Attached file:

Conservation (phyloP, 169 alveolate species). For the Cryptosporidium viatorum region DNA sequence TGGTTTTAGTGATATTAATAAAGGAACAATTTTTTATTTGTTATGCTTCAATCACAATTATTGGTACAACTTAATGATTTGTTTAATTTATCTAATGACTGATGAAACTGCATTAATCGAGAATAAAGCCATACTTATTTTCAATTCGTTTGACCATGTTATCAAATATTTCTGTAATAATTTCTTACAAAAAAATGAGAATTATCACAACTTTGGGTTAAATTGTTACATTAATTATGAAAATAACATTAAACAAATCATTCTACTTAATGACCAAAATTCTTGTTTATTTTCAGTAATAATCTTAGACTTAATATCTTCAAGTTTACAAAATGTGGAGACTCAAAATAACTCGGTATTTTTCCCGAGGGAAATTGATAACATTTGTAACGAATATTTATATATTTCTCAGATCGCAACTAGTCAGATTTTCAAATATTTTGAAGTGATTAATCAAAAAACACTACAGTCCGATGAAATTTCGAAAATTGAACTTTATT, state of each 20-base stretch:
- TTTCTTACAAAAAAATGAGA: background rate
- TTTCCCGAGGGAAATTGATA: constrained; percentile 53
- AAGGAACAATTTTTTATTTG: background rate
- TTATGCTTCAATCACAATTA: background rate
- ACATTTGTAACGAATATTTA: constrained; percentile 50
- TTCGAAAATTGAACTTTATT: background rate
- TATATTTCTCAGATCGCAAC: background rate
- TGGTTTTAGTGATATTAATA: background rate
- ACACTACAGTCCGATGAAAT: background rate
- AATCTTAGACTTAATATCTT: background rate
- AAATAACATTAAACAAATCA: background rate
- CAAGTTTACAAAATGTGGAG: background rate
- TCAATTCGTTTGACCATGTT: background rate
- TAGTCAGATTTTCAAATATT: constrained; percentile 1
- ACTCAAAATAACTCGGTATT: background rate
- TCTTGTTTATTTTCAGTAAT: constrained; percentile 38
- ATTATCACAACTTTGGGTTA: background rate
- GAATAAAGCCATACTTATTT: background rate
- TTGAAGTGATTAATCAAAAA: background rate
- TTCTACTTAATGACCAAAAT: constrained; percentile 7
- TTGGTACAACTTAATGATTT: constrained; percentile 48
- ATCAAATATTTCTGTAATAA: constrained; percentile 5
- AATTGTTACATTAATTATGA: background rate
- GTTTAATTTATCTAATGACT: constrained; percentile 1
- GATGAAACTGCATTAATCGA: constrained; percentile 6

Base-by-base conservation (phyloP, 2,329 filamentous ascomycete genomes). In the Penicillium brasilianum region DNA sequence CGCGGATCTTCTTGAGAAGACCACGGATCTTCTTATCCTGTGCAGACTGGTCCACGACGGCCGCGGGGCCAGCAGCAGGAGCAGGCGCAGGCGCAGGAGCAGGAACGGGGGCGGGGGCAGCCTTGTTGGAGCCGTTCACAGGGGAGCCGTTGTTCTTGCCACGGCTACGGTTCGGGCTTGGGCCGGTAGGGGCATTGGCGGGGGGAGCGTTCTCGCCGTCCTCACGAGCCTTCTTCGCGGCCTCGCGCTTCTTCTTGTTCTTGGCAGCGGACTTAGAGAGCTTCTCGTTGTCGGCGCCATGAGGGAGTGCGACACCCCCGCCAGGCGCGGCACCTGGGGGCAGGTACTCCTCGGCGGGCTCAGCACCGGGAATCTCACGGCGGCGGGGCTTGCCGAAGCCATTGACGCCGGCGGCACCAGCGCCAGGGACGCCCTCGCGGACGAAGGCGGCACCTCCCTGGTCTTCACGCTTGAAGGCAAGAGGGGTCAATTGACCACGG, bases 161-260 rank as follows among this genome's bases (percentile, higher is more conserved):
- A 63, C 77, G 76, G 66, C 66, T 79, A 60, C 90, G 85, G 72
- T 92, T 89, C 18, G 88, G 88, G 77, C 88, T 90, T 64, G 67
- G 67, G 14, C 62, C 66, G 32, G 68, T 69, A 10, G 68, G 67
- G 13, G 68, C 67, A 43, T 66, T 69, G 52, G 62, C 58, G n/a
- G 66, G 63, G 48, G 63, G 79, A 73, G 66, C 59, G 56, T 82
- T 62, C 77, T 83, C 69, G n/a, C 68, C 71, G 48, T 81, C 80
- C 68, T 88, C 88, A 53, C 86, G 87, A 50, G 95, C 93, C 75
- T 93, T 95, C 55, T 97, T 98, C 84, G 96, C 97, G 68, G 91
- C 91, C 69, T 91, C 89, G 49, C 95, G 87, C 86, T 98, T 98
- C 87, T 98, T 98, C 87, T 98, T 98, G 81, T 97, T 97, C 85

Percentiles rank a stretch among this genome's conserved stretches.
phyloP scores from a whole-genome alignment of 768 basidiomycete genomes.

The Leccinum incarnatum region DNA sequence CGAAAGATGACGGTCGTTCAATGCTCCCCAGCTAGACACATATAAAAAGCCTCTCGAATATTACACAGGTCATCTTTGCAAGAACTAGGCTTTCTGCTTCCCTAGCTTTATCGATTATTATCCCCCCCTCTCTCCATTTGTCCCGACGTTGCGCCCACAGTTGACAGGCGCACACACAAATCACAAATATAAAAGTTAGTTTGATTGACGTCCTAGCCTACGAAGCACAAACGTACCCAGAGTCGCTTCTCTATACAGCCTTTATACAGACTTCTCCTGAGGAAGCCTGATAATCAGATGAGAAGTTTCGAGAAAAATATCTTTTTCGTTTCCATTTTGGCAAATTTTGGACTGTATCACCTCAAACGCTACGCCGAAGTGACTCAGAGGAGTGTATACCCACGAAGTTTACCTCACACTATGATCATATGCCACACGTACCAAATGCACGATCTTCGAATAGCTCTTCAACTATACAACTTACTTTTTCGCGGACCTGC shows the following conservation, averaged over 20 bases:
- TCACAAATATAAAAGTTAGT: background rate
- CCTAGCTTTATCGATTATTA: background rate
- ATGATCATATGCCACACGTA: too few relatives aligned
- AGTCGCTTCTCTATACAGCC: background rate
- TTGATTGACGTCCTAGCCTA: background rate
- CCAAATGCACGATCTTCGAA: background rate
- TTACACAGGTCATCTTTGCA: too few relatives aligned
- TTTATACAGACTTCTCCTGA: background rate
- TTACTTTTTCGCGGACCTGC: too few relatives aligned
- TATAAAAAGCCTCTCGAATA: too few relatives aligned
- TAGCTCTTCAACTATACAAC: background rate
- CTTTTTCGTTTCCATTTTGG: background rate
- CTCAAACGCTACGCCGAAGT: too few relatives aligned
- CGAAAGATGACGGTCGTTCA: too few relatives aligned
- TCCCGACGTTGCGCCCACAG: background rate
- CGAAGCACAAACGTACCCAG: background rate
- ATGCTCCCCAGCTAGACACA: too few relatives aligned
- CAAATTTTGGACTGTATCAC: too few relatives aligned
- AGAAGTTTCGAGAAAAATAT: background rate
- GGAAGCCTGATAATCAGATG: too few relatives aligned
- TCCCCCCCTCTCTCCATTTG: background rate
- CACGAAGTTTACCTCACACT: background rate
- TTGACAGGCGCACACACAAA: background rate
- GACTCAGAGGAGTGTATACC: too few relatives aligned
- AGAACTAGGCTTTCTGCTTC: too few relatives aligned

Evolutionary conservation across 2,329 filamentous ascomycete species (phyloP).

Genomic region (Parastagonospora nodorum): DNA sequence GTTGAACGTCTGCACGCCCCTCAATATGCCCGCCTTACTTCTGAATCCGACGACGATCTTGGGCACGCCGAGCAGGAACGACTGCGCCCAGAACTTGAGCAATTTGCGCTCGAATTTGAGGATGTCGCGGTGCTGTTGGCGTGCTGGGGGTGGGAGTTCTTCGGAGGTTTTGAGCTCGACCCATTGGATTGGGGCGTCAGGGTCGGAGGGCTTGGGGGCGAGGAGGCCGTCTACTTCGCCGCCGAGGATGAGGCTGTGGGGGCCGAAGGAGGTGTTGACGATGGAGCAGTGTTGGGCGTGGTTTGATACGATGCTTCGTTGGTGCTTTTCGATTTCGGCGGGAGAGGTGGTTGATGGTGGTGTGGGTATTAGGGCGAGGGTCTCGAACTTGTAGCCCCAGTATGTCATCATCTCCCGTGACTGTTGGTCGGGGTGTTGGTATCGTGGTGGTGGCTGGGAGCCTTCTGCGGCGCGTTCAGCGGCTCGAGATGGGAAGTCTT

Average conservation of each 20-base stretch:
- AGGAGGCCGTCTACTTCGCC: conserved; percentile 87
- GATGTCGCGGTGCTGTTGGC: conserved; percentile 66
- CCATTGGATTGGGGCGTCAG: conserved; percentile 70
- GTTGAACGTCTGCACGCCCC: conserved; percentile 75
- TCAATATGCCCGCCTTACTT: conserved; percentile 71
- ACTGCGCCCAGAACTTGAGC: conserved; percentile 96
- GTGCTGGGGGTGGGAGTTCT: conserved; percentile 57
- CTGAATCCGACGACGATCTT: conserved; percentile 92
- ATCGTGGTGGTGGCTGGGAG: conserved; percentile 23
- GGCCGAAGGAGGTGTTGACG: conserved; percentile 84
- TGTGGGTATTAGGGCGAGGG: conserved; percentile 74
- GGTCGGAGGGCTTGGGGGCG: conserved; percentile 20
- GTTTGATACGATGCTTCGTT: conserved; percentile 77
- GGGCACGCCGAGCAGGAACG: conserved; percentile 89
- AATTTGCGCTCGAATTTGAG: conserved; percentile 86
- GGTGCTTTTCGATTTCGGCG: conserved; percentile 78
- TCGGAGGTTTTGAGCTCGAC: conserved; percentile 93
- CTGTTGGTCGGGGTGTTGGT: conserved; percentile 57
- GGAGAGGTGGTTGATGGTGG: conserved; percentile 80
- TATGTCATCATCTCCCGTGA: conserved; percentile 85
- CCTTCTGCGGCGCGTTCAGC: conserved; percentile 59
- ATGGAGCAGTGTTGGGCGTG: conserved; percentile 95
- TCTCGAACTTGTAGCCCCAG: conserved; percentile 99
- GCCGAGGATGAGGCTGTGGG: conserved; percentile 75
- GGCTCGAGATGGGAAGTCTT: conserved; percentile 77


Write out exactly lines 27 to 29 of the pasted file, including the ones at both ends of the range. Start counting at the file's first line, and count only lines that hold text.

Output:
Base-by-base conservation (phyloP, 2,329 filamentous ascomycete genomes). In the Penicillium brasilianum region DNA sequence CGCGGATCTTCTTGAGAAGACCACGGATCTTCTTATCCTGTGCAGACTGGTCCACGACGGCCGCGGGGCCAGCAGCAGGAGCAGGCGCAGGCGCAGGAGCAGGAACGGGGGCGGGGGCAGCCTTGTTGGAGCCGTTCACAGGGGAGCCGTTGTTCTTGCCACGGCTACGGTTCGGGCTTGGGCCGGTAGGGGCATTGGCGGGGGGAGCGTTCTCGCCGTCCTCACGAGCCTTCTTCGCGGCCTCGCGCTTCTTCTTGTTCTTGGCAGCGGACTTAGAGAGCTTCTCGTTGTCGGCGCCATGAGGGAGTGCGACACCCCCGCCAGGCGCGGCACCTGGGGGCAGGTACTCCTCGGCGGGCTCAGCACCGGGAATCTCACGGCGGCGGGGCTTGCCGAAGCCATTGACGCCGGCGGCACCAGCGCCAGGGACGCCCTCGCGGACGAAGGCGGCACCTCCCTGGTCTTCACGCTTGAAGGCAAGAGGGGTCAATTGACCACGG, bases 161-260 rank as follows among this genome's bases (percentile, higher is more conserved):
- A 63, C 77, G 76, G 66, C 66, T 79, A 60, C 90, G 85, G 72
- T 92, T 89, C 18, G 88, G 88, G 77, C 88, T 90, T 64, G 67